to choose from:

* Ignition Control Module is a victim of a missing input signal from a defective pickup coil. @Schurkey has a
great picture of how they physically go bad -- possibly he could add his picture to this thread?
Result: ICM does not generate/send the all-important 'Reference' pulses to the PCM = no injector pulses.

* Pickup Coil and ICM are good. (aka: Good distributor.) But wiring between dizzy and PCM is marginal, sometimes
just good enough, other times not. Especially if truck starting is influenced by a change in weather. Visually inspect
every inch of the wiring & connectors on both ends of the wires identified above.

* All preceding good, but coil drive (in ICM) and/or coil itself are flaky. Cross-check is that IF no start was only after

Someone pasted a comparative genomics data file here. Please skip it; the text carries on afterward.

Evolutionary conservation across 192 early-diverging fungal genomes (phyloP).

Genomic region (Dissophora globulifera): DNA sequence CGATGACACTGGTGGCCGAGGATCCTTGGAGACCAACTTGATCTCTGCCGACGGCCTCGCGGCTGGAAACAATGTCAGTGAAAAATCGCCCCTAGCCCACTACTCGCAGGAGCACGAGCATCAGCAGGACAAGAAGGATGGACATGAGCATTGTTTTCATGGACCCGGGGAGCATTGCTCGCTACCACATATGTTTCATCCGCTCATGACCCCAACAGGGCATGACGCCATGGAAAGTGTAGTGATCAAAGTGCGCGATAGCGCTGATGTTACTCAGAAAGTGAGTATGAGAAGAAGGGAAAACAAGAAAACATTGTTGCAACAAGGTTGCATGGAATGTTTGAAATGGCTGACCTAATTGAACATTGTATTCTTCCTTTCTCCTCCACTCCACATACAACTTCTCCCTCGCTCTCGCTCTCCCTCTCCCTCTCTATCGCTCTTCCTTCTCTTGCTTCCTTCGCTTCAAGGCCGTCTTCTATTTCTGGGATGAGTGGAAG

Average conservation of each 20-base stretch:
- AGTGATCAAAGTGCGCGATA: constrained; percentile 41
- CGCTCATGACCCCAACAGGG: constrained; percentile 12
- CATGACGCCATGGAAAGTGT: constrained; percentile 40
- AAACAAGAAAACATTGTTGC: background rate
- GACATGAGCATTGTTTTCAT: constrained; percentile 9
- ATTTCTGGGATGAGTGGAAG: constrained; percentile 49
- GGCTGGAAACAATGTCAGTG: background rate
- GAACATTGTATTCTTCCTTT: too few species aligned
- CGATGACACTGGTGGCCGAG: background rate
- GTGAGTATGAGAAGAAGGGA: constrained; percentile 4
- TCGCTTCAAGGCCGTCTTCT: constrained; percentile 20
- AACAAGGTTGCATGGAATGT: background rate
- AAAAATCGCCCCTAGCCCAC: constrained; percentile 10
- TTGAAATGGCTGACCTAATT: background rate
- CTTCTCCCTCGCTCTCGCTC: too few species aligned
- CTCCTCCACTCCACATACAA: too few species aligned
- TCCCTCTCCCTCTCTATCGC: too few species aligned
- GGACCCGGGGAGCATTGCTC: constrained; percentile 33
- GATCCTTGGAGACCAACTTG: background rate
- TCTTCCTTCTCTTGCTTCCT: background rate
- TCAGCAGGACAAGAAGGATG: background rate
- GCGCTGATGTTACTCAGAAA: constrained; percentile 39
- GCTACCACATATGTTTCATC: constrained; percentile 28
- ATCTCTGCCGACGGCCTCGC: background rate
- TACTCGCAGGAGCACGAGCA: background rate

hot soak, but cold starts are always OK? But you are experiencing both hot & cold no starts, plus we have new part
substitution with no change in behavior.

* Once you have carefully inspected the wiring between these parts, assuming all is good, then now we need to drive
to the ends of each side of this circuit. Both hot & cold no start (plus otherwise good operation once started) makes
me not want to check the injectors at this time. On the other hand, how new is your ignition switch? Or possibly a
better question is how many total cycles has your ignition switch accumulated since it was placed into service?

****

There you have it. As a troubleshooter it's always a good first step to identify all components in the success chain
of an intermittently failing function. But the real magic is to take the entire list of components involved and relist
them in order from highest probability to lowest probability.